pav for oat meal? I buy it here in Ne
braska and pay o cents per pound, and
sell oats at 10 cents per bushel. 1 am
stating this for a fact. Now don't I have
to give two grists for one toll? If I buy
100 pounds of oat meal 1 would have to
sell 1,600 pounds of oats to pay for it if
I paid for it with oats. Corn is worth
12 cents per bushel and if 1 paid for it
with corn it would take 40 bushels, or
2.400 pounds of corn. Then again, raw
hides sell here for 2 cents per pound,and
a pair of three-pound boots cost $5, and
very common harness costs here
You see it would take about 1,400 pounds
of hides to pay for them or about 18
average cow hides. We pay $16 for a
plow, and the real cost of the plow, or
all there is in it that represents labor,
is $2.50. The ore in the earth and the
timber in the tree are valued at about
2o cents; these allow American wages
for putting up and $.oo will cover
all the cost and we should have them
for $5 or $6 instead of $16. We are lots
of us using old plows and old wagons,
old harness and old implements of all
kinds which we can t do a good 10b with,
simply because we have to sell our grain
for nothingand implements are too high
What has become of our "natural laws
of supply and demand" which the old
parties talk so much about? Wre sup-
ply the world nere in me west witn an
1 . Ill J 1. A 1 1
the grain Ave can raise, but it seems as
though the east will supply only what
they can sell at a high rate price They
think it is better to starve a lot of us
than to let us have good implements at
living prices. I think Bro. Hess is nap
ping. Chicago Sentinel.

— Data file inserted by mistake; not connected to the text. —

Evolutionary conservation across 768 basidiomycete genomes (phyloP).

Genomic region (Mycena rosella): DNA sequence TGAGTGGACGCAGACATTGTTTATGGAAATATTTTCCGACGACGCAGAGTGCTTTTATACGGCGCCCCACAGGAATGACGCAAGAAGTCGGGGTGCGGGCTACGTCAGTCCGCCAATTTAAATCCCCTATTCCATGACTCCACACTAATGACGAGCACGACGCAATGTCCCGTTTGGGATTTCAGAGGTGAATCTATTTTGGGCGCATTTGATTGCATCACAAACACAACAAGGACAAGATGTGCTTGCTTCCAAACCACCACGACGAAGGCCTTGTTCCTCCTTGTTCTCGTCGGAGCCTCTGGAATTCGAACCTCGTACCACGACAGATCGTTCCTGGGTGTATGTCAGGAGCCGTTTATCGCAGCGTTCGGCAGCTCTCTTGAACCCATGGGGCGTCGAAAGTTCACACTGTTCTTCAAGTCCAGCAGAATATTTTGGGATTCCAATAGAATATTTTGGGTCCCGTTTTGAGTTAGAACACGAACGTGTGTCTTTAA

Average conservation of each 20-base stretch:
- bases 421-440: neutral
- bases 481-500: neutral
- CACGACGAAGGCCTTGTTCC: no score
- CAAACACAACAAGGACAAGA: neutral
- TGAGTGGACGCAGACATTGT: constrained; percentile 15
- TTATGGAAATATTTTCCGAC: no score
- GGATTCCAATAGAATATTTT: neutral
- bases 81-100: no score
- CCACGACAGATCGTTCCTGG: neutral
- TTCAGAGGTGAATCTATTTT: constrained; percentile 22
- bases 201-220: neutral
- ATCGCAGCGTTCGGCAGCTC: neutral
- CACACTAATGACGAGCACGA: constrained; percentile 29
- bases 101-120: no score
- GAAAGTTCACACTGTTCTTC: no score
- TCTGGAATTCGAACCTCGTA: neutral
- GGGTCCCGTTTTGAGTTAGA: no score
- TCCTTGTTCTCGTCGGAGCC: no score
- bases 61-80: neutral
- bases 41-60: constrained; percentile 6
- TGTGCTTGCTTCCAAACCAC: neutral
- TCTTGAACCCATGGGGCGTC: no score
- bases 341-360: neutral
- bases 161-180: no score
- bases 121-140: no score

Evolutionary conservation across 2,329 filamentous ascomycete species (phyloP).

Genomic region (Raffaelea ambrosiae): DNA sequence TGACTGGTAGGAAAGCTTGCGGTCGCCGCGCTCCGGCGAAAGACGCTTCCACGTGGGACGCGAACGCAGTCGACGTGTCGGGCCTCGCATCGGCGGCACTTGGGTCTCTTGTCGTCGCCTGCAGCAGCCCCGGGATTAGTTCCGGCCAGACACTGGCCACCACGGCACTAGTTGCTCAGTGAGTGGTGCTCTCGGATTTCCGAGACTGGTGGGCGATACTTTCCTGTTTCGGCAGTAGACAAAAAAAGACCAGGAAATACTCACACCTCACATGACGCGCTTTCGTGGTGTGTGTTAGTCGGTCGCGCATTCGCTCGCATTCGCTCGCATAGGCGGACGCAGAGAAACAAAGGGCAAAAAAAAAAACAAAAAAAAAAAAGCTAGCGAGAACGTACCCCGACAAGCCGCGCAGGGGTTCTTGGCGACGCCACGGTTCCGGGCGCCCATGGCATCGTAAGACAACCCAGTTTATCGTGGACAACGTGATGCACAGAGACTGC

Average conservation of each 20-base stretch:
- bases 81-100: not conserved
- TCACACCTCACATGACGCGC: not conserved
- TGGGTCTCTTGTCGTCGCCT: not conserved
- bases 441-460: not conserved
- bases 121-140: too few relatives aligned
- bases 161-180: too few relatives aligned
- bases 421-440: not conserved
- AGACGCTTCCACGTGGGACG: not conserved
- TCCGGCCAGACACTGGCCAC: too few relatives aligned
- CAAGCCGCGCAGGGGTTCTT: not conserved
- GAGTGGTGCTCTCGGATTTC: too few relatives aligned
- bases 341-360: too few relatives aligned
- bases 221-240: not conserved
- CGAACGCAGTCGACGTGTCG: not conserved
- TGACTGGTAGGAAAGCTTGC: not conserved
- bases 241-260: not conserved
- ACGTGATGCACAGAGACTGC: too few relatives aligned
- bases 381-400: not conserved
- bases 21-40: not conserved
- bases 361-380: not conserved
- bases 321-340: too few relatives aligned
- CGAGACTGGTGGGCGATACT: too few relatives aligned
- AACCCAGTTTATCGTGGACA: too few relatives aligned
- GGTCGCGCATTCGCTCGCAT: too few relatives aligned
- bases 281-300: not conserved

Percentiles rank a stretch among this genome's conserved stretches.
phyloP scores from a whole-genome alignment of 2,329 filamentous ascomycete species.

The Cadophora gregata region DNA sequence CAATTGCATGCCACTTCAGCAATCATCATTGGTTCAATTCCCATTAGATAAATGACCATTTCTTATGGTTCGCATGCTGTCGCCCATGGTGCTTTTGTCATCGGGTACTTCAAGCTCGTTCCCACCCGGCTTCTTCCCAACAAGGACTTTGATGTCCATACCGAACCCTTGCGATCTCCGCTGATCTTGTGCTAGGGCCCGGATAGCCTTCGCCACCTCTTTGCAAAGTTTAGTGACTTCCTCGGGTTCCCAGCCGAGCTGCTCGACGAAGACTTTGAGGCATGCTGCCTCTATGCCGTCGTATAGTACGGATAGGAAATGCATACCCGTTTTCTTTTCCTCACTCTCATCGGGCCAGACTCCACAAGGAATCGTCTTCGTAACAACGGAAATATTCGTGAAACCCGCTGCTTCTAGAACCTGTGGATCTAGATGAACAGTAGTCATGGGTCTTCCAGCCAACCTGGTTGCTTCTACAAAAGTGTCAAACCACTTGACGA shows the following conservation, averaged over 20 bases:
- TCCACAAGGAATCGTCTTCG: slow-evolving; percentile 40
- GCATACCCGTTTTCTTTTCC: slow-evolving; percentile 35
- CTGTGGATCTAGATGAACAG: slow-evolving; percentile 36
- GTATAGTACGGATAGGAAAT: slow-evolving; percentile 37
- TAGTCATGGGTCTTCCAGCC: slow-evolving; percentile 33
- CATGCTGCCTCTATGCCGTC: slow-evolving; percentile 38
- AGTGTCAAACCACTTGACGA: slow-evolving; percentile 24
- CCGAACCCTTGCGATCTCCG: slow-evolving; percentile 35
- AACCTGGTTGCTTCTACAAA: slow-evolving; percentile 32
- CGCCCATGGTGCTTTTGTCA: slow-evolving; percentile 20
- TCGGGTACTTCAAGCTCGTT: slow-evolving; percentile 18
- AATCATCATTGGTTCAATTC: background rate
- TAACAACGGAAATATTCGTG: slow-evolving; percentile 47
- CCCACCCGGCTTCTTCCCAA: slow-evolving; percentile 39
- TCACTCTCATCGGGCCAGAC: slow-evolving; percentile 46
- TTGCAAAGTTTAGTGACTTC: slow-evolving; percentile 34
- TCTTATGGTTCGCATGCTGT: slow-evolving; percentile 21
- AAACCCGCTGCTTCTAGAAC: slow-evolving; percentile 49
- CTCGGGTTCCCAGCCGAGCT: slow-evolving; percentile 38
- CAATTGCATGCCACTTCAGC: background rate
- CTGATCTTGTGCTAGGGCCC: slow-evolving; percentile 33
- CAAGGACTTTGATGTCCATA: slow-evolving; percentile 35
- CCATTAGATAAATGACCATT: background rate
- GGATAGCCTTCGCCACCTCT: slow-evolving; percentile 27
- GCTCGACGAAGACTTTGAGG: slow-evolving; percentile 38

"Something that nobody else has
had" is what engages the attention of
the hostess who has issued invitations
for a luncheon or dinner. Mrs. Jordan
L. Mott, jr., achieved a success in a
novel luncheon she gave on Wednes
day in honor of Mrs. George B. MeClel-
lan and Miss May McClellan. Every
thing, from the table cloth and napkins
to the topmost decorations of the frost
ed cakes was in the style of the First
empire. At each plate were placed
large bunches of violets, the Napolenic
flower. A general discussion of the
life and character of the emperor fol
lowed, in which all present participated
NeAV York Journal; '
William D. Clayton, a veteran of the
civil war, who passed nineteen months
in a confederate prison, is likely to lose
to-morrow his poor apartments at 418
West Sixteenth street from inability to
pay rent. He is a sorter of ship's car
goes, an occupation seldom worth a
dollar a day, and sometimes scarcely a
dollar a week. These precarious wages
are all the income he has, his eldest son
having through an illness which con
fined him many weeks in a hospital
lost a place worth $3 a week. Mrs
Clayton died on January 9 with her
new-born child. Both would have
probably lived had nourishing food
been more plentiful in the Clayton
family. Mrs. Catharine Markey, Mrs.
Clayton's mother, died on Friday froia
debility, due to lack of proper treat
ment and good food, as much as any
thing. Mr. Clayton has put his two
little daughters in an institute, but a
sickly boy, whom his oldest son, hav
ing now nothing else to do, takes care
of, makes three persons to provide for.
Mr. Clayton's family bible shows that
he belongs to a family that have been
in this country over 150 years. He
served in the Twelfth Massachusetts.
New York Sun.
Small dinners, musicals, readings.
recitations and Patti and Tamaguo at
the Metropolitan have been the only
social incidents of the week. People
are arriving every day from r loruia,
although there are enough still left
there to make the Ponce de Leon quite
gay. Miss Cameron, Miss Catherine
Cameron and Miss Flora Davis have
returned from Washington, where they
spent a very gay week at the Shoreham
under the chaperonage of Mrs. Street,